• James Van Rensselaer (1783–1840), who moved to Jasper County, Indiana and purchased land to found Rensselaer, Indiana.[3]

Van Rensselaer died September 11, 1802 at the Van Rensselaer Lower Manor House.[3][15]


Through his daughter Alida, he was the grandfather of John Kintzing Kane (1795–1858), a noted Pennsylvania lawyer and judge who served as the Attorney General of Pennsylvania. Kane was the father of Elisha Kent Kane (1820–1857), the explorer, Thomas Leiper Kane (1822–1883), an attorney and abolitionist, and Elizabeth Kane (1830–1869), who married Charles Woodruff Shields (1825–1904) in 1861.[3]

See alsoEdit


  1. ^ a b c Hough, M.D., Franklin (1858). The New York Civil List: containing the names and origin of the civil divisions, and the names and dates of election or appointment of the principal state and county officers from the Revolution to the present time. Weed, Parsons and Co. Retrieved 29 November 2017.
  2. ^ Schultz, Robert (2010). Masters of New York. AuthorHouse. p. 139. ISBN 9781452088464. Retrieved 12 January 2018.
  3. ^ a b c d e f g h i j k l Reynolds, Cuyler (1914). Genealogical and Family History of Southern New York and the Hudson River Valley: A Record of the Achievements of Her People in the Making of a Commonwealth and the Building of a Nation. Lewis Historical Publishing Company. p. 1151. Retrieved 25 July 2017.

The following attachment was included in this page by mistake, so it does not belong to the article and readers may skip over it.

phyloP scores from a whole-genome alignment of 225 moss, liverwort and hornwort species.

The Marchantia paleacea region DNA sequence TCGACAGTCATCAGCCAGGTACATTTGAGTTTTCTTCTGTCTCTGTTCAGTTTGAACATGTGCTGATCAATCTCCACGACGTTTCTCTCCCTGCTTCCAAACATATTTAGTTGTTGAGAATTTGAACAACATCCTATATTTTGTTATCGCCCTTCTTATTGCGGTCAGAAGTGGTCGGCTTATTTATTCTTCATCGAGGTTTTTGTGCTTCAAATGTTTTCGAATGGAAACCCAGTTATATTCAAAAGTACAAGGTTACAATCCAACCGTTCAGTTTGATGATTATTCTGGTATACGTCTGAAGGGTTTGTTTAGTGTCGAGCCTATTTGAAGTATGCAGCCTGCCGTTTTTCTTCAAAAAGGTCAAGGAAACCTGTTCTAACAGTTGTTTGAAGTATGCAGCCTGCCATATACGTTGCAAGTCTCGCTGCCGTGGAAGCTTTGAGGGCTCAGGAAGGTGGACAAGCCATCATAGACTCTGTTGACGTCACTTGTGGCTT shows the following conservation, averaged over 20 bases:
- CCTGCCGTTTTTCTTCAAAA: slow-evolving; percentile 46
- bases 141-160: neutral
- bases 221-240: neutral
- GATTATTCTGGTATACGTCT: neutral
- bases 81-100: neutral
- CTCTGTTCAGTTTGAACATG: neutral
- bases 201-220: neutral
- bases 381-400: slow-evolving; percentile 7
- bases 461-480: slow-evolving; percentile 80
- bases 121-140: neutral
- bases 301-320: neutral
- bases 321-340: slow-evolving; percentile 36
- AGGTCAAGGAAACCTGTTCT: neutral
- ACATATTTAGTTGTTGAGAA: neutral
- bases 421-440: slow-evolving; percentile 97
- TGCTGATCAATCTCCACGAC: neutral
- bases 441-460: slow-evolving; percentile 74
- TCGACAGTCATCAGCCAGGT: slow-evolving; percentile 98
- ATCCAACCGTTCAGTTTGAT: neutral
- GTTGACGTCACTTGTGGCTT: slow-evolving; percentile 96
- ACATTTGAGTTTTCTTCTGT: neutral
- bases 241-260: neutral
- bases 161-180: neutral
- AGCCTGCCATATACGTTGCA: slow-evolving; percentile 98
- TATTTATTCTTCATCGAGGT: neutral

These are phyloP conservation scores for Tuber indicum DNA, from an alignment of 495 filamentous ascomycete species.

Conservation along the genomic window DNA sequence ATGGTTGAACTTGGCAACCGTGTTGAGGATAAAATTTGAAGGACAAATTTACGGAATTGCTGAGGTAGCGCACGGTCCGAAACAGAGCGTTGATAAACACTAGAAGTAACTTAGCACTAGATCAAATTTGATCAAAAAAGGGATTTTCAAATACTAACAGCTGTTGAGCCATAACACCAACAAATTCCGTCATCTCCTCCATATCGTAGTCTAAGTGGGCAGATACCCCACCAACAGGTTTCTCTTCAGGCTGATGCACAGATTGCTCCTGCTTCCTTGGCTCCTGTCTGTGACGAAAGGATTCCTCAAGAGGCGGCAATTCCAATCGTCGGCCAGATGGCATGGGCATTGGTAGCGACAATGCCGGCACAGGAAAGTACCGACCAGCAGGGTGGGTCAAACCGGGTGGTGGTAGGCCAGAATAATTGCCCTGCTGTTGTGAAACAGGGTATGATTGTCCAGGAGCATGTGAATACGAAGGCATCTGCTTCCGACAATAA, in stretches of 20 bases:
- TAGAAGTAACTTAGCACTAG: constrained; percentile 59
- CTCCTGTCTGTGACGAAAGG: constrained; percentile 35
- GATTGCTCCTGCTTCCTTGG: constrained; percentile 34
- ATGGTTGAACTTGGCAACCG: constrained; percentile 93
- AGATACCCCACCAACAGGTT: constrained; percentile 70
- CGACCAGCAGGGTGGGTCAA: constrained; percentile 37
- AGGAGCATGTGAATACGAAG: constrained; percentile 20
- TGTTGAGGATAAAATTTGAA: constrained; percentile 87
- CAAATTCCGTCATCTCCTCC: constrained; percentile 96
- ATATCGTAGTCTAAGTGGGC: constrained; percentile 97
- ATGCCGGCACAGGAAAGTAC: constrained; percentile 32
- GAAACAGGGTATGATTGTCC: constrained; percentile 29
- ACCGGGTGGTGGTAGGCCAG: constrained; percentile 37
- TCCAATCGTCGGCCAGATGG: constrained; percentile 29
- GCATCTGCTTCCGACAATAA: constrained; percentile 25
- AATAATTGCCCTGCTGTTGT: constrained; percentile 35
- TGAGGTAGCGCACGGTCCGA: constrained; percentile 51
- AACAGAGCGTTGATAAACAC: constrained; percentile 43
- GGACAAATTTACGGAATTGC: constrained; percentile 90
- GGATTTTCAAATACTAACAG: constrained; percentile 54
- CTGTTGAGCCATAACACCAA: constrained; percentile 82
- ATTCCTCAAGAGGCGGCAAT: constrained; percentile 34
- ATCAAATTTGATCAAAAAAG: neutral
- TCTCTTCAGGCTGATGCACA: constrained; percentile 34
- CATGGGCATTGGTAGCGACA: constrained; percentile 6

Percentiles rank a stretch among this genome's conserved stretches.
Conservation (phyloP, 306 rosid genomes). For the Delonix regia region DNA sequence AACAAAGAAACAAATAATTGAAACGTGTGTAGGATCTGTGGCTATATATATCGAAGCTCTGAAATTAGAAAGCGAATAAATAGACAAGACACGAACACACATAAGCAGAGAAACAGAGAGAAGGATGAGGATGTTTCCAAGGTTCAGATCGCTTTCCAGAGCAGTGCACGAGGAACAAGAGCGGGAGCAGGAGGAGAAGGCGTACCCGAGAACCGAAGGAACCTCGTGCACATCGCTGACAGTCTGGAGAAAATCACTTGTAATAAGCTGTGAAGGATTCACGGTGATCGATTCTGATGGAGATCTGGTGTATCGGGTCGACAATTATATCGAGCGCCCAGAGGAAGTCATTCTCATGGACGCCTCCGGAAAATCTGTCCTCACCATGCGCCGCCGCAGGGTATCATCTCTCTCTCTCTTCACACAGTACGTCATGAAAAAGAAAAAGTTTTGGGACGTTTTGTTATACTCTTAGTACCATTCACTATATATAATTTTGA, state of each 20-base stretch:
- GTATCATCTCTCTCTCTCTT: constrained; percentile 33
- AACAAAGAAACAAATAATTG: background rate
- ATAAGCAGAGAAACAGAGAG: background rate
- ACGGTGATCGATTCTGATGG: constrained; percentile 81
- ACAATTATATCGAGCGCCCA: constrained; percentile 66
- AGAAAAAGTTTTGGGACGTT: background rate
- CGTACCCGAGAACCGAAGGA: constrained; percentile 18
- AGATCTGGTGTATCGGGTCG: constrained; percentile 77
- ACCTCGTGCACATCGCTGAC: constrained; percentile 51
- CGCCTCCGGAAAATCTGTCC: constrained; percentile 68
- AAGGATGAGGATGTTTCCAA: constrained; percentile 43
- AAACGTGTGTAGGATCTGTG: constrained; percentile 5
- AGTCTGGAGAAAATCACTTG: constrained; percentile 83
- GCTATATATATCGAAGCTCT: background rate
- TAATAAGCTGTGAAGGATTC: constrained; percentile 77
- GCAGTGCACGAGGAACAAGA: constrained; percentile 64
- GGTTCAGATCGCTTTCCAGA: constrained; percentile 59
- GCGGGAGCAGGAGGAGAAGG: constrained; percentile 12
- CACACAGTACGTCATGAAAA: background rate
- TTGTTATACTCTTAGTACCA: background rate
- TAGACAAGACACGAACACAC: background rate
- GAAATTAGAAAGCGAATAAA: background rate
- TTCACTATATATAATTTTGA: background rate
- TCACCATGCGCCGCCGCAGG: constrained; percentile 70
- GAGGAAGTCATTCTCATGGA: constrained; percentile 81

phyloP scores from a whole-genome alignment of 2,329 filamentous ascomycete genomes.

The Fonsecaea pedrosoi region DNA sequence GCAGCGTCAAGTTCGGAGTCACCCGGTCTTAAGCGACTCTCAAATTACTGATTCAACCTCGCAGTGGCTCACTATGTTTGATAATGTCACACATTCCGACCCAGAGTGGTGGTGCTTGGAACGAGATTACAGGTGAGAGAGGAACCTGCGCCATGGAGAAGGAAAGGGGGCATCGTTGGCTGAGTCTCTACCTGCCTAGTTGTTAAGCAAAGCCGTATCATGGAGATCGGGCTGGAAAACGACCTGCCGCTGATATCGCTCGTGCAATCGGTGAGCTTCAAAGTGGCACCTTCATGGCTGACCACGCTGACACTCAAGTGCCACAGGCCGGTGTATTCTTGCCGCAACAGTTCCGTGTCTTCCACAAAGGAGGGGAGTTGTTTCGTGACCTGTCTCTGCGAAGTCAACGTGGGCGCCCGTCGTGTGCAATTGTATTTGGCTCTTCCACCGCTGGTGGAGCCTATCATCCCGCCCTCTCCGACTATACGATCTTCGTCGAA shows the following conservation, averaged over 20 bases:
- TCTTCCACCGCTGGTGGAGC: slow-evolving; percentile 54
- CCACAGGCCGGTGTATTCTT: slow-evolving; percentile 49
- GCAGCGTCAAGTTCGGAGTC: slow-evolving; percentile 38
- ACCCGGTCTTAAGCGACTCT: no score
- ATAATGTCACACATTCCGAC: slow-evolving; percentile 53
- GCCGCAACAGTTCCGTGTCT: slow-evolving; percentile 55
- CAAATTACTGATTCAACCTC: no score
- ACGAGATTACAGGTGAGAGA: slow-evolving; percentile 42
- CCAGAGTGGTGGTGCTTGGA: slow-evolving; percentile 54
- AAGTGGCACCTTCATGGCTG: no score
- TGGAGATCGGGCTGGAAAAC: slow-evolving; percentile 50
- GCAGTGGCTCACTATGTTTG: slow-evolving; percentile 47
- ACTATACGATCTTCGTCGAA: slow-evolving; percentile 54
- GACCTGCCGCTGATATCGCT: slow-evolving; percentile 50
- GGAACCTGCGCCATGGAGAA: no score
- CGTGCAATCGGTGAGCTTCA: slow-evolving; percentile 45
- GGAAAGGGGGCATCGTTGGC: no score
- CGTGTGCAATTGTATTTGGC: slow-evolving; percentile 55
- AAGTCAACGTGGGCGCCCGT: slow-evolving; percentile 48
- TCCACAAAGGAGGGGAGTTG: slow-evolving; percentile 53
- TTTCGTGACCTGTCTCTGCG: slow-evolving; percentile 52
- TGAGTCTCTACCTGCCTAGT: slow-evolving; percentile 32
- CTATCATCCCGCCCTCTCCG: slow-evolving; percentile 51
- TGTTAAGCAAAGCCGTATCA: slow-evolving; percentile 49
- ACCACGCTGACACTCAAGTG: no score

4. ^ Bergen, Tunis Garret (1915). Genealogies of the State of New York: A Record of the Achievements of Her People in the Making of a Commonwealth and the Founding of a Nation. 3. Lewis Historical Publishing Company. OCLC 39110613.
  5. ^ Livingston, Edwin Brockholst (1910). The Livingstons of Livingston Manor. New York: Knickerbocker Press.
  6. ^ Schuyler, George W. Colonial New York: Philip Schuyler and His Family, Vol. 1, Charles Scribner's Sons, 1885
  7. ^ Stambach, Paul. "Honored Through the Ordeal: Crailo and the Colonial Wars". New York State Division of Military and Naval Affairs: Military History. Retrieved 12 January 2018.
  8. ^ "Robert Van Rensselaer [1740-1802] Military Leader". New Netherland Institute. Retrieved 12 January 2018.
  9. ^ Rensselaer, Robert Van (1780). Minutes of Treaty Kept by General Robt. V. Rensselaer with the Indians in Schenectady, 28. Augt. 1780. Retrieved 12 January 2018.
  10. ^ Watt, Gavin K. (1997). The Burning of the Valleys: Daring Raids from Canada Against the New York Frontier in the Fall of 1780. Dundurn. p. 25. ISBN 9781770700826. Retrieved 12 January 2018.
  11. ^ Browning, Charles Henry (1891). Americans of Royal Descent: A Collection of Genealogies of American Families Whose Lineage is Traced to the Legitimate Issue of Kings. Porter & Costes. p. 583. Retrieved 12 January 2018.
  12. ^ Spooner, pp. 197
  13. ^ Americana: (American Historical Magazine). American Historical Company, Incorporated. 1920. p. 294. Retrieved 12 January 2018.
  14. ^ Archives, Episcopal Church General Convention Commission on; Hobart, J. H. (1804). Archives of the General Convention. Privately printed. p. 243. Retrieved 12 January 2018.
  15. ^ Larry E. Gobrecht (July 1982). "National Register of Historic Places Registration: Jacob Rutsen Van Rensselaer House and Mill Complex". New York State Office of Parks, Recreation and Historic Preservation. Archived from the original on 2012-10-13. Retrieved 2010-07-03. See also: "Accompanying 28 photos". Archived from the original on 2012-10-13.
  • Heitman, Francis B., Historical Register of Officers of the Continental Army during the War of the Revolution. New, enlarged, and revised edition., Washington, D.C.: Rare Book Shop Publishing Company, 1914

External linksEdit